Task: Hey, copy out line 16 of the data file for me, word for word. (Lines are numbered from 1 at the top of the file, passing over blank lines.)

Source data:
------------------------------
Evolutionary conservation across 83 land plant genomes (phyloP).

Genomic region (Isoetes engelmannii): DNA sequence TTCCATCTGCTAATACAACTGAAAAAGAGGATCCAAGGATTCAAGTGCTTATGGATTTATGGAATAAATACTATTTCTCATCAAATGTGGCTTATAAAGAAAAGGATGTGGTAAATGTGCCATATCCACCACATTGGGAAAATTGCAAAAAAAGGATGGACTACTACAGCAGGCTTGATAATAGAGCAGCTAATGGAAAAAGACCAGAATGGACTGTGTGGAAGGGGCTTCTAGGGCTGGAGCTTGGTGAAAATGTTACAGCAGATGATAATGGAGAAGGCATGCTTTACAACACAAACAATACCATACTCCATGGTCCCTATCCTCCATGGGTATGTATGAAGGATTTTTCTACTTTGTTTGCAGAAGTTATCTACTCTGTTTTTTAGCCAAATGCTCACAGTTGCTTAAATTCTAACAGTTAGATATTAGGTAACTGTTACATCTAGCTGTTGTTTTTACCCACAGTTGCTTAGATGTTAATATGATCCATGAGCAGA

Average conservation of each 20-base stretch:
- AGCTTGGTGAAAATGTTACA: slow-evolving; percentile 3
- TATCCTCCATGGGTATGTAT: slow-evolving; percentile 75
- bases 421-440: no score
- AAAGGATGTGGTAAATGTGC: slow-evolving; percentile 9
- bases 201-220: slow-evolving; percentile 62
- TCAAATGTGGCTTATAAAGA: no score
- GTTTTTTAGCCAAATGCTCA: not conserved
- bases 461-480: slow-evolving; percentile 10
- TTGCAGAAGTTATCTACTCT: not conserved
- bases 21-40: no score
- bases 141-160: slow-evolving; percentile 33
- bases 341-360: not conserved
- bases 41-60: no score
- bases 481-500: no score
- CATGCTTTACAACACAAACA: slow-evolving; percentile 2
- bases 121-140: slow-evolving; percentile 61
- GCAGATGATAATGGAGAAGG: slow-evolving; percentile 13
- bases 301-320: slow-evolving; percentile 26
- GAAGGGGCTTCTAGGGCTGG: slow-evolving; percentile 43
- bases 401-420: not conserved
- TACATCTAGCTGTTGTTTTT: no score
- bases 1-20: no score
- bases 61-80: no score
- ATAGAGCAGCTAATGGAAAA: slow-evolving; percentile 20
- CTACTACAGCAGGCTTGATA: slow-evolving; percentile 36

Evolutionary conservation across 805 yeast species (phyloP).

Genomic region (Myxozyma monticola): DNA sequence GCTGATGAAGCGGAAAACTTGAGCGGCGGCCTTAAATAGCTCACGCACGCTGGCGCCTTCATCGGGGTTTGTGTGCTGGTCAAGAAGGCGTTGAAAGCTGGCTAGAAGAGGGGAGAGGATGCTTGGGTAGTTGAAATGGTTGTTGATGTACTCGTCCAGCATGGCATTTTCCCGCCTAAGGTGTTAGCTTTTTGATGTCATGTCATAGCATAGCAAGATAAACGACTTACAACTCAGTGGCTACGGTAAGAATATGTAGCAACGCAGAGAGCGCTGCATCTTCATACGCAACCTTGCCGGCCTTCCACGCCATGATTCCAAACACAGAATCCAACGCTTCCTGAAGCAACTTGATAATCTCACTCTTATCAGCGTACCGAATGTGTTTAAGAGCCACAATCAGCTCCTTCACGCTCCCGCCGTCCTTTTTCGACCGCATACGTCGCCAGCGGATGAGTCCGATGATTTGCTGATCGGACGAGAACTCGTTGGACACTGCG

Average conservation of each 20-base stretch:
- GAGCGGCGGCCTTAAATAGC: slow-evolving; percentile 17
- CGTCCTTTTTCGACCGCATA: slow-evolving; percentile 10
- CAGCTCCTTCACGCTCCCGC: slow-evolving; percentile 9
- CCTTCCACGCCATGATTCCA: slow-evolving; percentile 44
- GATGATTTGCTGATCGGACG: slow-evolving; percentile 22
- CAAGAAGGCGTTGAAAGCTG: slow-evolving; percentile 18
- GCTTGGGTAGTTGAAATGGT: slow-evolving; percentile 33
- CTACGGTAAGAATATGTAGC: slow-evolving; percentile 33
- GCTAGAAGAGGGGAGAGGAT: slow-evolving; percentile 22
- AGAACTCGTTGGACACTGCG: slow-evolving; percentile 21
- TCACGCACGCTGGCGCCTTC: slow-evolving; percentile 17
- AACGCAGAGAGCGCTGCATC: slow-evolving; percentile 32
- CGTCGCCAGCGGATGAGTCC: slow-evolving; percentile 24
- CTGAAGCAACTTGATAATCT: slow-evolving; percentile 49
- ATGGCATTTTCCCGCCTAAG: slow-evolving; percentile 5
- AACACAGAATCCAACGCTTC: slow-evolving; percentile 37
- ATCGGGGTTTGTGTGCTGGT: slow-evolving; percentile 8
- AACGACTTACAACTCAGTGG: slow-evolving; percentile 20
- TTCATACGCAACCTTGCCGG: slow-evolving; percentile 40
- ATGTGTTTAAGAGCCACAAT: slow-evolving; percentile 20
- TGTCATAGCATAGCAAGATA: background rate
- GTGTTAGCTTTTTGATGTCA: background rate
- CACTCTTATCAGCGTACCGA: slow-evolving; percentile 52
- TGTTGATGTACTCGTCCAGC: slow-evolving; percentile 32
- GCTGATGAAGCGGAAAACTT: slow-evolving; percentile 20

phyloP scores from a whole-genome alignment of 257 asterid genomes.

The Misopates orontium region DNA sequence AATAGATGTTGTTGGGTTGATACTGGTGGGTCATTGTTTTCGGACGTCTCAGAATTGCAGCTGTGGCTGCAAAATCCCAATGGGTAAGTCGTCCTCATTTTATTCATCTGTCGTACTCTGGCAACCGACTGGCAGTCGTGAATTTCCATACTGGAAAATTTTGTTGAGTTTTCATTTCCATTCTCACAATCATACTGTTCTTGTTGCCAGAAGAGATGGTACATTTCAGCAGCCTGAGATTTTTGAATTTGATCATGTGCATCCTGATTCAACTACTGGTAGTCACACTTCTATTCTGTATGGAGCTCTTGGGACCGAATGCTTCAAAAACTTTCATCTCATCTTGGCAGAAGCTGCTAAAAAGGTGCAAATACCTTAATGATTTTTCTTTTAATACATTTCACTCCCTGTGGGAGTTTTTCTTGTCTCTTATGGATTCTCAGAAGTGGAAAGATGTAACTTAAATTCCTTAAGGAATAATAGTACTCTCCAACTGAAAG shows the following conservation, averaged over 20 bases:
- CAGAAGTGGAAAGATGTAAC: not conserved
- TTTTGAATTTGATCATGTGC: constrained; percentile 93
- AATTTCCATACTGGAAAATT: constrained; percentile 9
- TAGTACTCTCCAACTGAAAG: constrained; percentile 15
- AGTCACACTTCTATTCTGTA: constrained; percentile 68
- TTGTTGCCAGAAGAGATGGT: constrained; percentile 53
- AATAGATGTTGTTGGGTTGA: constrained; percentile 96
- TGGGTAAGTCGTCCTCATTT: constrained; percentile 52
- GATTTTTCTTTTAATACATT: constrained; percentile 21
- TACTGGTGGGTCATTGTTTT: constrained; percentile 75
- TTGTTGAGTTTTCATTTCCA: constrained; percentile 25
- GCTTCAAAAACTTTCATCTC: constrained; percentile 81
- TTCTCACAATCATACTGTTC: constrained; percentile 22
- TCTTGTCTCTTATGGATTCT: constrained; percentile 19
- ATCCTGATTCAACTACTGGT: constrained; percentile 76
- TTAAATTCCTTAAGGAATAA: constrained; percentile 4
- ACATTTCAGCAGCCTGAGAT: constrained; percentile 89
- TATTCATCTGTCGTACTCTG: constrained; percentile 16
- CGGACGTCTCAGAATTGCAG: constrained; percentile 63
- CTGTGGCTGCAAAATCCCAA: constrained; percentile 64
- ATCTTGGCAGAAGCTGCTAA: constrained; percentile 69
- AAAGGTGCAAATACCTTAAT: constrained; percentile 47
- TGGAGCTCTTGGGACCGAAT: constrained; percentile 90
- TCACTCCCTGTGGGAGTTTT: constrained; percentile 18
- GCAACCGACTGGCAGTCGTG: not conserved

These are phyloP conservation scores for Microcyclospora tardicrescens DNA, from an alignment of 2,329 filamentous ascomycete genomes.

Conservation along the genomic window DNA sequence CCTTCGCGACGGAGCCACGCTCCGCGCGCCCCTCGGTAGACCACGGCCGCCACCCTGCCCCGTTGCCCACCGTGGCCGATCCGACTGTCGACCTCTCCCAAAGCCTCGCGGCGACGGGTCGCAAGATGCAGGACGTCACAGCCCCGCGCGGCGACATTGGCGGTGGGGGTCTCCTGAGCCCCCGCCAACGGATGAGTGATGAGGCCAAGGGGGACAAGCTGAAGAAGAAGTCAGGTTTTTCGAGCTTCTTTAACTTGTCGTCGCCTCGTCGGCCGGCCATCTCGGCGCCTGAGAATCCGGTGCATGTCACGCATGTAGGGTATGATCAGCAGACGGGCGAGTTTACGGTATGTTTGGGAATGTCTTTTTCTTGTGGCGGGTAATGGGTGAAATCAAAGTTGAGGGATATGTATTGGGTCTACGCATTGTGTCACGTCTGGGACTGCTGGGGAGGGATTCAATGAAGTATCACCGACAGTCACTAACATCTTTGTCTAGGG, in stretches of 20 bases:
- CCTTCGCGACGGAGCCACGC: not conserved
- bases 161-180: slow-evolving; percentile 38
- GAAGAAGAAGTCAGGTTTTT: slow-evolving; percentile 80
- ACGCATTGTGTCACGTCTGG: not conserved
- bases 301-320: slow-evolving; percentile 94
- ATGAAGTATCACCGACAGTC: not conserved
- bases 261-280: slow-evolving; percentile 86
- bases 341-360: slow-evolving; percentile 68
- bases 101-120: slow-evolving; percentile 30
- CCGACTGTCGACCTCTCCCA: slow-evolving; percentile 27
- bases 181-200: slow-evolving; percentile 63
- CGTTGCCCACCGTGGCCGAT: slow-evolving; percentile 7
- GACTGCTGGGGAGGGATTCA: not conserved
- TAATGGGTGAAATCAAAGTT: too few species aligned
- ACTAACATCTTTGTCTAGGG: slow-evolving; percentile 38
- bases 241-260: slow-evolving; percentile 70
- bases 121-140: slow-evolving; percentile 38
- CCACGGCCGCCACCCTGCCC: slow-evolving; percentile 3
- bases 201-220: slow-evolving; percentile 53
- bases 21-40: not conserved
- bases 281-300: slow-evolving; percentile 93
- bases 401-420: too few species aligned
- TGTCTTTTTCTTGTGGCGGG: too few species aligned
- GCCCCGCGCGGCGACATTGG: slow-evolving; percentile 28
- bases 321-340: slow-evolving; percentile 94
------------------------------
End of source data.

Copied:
- bases 41-60: no score